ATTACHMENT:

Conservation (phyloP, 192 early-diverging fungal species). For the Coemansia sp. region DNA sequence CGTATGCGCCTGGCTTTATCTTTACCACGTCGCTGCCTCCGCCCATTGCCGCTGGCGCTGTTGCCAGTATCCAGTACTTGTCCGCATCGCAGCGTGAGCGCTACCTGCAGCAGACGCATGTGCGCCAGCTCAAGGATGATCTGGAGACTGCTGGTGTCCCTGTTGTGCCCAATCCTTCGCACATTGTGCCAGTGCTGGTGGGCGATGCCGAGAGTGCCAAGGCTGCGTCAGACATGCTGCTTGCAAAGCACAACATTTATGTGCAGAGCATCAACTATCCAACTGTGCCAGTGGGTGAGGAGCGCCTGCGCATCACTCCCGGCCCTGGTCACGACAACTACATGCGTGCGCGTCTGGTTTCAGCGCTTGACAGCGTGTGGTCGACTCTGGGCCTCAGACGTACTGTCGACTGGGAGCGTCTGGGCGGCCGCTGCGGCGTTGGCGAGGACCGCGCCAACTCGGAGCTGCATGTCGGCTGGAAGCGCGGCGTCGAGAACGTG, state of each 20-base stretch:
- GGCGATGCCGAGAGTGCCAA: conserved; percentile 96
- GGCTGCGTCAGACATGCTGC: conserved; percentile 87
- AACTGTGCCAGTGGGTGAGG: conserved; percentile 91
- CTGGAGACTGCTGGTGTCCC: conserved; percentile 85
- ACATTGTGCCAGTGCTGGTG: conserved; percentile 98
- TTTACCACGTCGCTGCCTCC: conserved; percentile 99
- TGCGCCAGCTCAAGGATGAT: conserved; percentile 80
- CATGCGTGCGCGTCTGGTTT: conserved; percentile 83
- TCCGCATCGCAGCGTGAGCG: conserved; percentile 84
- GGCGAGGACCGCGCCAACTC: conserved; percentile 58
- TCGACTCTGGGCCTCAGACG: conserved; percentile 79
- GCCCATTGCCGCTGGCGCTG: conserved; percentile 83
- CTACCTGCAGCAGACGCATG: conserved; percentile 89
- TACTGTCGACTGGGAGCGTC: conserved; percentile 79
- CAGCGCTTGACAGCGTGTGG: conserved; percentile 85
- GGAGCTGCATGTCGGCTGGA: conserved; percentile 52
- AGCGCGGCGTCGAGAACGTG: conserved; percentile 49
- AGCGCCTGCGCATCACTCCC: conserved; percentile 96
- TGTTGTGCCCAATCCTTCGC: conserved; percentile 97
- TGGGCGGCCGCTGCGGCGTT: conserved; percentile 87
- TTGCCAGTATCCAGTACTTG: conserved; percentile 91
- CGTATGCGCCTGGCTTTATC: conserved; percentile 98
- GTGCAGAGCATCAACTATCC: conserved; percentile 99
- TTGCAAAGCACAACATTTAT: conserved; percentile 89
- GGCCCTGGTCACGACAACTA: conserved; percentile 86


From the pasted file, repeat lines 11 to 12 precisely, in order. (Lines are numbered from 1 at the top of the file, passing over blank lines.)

- GGCGAGGACCGCGCCAACTC: conserved; percentile 58
- TCGACTCTGGGCCTCAGACG: conserved; percentile 79